Creating the Performance Monitor Log
Run Performance Monitor from the following location:
Click Start, point to Program, and then click Administrative Tools.
For specific details on creating the Performance Monitor log, please seethe following article in the Microsoft Knowledge Base:
150934 How to Create a Performance Monitor Log for NT Troubleshooting
In cases where the User Interface (UI) of the server in question is hangingor not responding, run Performance Monitor from another computer runningWindows NT Server or Workstation.
The counters recommended in the article above will change depending on theproblem that you are troubleshooting. See the "Recommended PerformanceObjects" section below or consult the Microsoft support professional forsuggested objects to monitor.
Recommended Performance Objects
If you are troubleshooting a performance issue or an issue that looks likea memory leak, the objects that Performance Monitor should log include, butare not limited to, the following:
For memory leaks:
Cache Memory Objects Paging file Process Processor System Terminal Services (if a Terminal Server)
For all other resource issues, add additional counters:
Logical disk NBT Connections Network interface Physical disk Redirector Server Server work queues Thread (do NOT capture if a terminal server) All Terminal Server counters (if a Terminal Server) All Protocol counters bound to network adapters
In addition, the smaller the update interval, the larger the log file, socheck to make certain there is sufficient disk space available on thecomputer running Performance Monitor.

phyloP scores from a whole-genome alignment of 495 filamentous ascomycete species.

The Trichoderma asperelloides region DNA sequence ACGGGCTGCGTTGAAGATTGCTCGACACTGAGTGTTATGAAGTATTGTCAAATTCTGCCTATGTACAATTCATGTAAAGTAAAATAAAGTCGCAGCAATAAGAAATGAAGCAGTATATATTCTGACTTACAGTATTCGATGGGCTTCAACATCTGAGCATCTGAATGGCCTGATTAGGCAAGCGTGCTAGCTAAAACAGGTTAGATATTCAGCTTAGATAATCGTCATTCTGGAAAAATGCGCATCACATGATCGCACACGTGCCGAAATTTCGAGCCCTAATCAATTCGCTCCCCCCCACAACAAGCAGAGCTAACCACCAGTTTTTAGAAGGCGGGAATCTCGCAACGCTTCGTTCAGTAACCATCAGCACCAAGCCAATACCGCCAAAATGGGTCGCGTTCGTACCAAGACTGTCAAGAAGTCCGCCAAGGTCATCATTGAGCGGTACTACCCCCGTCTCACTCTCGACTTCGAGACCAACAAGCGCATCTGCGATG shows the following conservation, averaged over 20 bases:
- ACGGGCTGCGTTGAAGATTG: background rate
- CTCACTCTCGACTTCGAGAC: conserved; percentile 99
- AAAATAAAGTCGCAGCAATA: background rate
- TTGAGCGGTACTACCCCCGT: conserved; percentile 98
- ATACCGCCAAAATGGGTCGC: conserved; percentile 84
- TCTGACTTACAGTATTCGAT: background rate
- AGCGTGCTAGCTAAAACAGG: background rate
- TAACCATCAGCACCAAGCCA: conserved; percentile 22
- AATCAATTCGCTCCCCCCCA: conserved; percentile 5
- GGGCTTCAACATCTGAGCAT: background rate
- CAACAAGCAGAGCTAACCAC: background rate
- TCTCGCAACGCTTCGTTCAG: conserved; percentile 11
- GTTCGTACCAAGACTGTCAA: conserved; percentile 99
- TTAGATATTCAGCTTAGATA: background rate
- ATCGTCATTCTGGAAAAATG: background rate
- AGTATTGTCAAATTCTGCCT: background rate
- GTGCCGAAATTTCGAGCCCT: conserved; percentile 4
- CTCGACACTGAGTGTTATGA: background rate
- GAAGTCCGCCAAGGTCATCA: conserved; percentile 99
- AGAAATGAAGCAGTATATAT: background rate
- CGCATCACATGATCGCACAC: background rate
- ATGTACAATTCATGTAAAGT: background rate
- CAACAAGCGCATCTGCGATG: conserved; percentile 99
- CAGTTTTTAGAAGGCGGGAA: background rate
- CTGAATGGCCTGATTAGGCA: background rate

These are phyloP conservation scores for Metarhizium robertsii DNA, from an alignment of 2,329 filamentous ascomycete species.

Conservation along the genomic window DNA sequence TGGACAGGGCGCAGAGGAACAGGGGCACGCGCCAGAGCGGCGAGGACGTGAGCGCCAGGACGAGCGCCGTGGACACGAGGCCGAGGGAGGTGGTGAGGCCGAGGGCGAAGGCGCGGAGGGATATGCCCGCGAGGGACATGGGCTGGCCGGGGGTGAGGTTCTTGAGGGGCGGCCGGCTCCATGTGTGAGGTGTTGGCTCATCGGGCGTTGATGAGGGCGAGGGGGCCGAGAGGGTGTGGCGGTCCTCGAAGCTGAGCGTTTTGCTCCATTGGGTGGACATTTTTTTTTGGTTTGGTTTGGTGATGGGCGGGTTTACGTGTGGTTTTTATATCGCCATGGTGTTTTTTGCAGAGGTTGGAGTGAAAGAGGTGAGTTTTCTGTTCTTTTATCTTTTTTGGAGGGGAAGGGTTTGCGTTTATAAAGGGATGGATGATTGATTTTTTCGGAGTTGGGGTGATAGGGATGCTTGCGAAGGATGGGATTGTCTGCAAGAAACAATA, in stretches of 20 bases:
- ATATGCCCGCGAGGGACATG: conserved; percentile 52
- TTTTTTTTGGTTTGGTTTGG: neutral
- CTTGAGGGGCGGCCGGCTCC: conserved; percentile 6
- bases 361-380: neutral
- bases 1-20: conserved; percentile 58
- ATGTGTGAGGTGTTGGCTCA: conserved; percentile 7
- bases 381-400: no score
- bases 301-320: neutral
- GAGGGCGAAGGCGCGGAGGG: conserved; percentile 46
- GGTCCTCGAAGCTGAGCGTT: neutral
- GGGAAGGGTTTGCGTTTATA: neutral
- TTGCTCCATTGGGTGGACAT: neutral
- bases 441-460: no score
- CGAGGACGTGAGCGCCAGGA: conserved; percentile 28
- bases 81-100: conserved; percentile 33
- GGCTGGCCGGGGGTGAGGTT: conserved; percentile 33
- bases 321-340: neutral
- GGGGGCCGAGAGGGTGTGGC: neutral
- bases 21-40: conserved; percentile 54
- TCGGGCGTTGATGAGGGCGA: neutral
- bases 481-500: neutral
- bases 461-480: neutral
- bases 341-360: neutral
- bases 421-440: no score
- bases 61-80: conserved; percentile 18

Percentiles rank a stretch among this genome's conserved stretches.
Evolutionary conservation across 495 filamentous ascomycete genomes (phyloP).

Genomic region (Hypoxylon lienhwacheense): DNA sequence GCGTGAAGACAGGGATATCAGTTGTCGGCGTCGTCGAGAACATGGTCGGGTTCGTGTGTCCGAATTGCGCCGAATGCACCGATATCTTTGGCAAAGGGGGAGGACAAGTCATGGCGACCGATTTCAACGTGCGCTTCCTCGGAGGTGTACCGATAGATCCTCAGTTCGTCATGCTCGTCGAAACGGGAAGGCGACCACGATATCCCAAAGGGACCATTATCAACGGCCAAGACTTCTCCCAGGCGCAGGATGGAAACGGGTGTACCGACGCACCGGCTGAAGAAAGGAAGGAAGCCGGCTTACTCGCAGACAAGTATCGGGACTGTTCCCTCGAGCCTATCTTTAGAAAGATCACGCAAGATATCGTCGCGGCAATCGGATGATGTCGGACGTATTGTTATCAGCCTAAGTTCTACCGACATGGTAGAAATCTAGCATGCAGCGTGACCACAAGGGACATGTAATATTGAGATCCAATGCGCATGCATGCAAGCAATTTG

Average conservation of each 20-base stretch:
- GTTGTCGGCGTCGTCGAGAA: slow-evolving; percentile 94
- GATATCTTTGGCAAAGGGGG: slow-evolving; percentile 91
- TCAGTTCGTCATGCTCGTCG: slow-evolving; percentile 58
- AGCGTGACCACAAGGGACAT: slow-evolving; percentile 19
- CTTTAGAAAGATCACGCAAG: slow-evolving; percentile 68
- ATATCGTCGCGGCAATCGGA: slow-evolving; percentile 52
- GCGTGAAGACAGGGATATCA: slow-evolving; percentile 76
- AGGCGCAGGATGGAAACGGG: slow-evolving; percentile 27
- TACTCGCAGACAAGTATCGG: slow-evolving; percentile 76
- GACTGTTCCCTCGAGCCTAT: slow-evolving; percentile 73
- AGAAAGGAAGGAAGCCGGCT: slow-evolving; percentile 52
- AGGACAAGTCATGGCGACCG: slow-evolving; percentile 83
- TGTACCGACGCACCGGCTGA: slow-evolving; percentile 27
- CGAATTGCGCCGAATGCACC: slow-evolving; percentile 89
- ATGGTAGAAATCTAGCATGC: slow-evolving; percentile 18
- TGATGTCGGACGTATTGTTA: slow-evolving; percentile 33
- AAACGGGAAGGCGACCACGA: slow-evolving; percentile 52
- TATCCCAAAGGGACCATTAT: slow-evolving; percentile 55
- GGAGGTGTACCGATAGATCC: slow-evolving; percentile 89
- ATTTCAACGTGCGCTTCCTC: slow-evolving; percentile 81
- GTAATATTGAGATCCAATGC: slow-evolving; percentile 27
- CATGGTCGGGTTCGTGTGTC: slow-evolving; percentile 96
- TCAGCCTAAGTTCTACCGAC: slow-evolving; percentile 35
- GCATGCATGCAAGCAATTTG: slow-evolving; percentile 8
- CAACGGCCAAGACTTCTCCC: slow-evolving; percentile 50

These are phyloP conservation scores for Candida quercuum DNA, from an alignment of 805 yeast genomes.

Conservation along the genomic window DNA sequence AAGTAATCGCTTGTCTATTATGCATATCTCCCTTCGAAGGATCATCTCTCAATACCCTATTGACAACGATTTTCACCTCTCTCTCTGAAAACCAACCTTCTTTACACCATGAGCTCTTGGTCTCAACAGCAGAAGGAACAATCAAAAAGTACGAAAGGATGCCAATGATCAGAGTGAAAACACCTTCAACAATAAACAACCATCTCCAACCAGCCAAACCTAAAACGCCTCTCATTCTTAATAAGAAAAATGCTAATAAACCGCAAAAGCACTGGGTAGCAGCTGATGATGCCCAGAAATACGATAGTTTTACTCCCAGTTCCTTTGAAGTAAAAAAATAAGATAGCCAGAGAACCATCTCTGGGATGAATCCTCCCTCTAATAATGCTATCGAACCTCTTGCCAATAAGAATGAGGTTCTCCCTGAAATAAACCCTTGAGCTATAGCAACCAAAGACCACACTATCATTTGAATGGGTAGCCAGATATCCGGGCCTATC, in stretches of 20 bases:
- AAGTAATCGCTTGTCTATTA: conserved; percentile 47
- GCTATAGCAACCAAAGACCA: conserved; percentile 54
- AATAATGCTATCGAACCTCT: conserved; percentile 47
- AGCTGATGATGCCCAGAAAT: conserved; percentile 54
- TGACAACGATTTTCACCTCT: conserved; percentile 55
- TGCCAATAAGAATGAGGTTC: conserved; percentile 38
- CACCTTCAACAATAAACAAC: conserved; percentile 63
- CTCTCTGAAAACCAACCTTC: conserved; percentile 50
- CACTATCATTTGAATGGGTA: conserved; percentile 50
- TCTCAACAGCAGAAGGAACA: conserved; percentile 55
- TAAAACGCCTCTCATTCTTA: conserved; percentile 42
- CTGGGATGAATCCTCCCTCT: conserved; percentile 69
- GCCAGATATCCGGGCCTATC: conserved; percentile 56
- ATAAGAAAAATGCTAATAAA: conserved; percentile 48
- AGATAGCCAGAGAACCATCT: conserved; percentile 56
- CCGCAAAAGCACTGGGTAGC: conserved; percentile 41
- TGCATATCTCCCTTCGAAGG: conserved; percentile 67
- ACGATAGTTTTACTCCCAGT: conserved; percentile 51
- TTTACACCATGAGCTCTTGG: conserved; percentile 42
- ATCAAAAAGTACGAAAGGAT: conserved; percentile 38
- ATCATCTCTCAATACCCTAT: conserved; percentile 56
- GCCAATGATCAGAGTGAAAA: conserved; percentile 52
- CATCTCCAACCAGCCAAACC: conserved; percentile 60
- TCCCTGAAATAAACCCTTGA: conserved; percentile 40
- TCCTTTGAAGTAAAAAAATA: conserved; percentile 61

Allow Performance Monitor to run a minimum of three days unless you havebeen instructed otherwise.
Do not log off of the computer where you are running Performance Monitor asthis will close out Performance Monitor. Minimize Performance Monitor ifpreferred and if needed lock the screen on this computer.
After Creating the Performance Monitor Log
Create a Windows NT Diagnostics Report.
Click Start, point to Programs, click Administrative Tools, and then double-click Windows NT Diagnostics.
On the File menu, click Save Report.
Click All Tab in the Scope Set, click Complete in the Detail Level, click File for Destination, and then click OK.
Save the System and Application Event Logs.
Click Start, point to Programs, click Administrative Tools, and then double-click Event Viewer.
On the Log menu, click System. If System is already selected, click Save As. Save the file as System.evt.
On the Log menu, click Application.
On the Log menu, click Save As. Save the file as Application.evt.
Zip the following files into one file using a compression tool.
Registry file or the written information in a text file.
Performance Monitor log (the .log file, not the *.pml file).
Windows NT diagnostics report.
Event logs: System.evt and Application.evt.
Contact the Microsoft support professional working with you for additional informationon sending the zipped file to the engineer.
Microsoft Windows NT Workstation 3.5, Microsoft Windows NT Workstation 3.51, Microsoft Windows NT Workstation 4.0 Developer Edition, Microsoft Windows NT Server 3.5, Microsoft Windows NT Server 3.51, Microsoft Windows NT Server 4.0 Standard Edition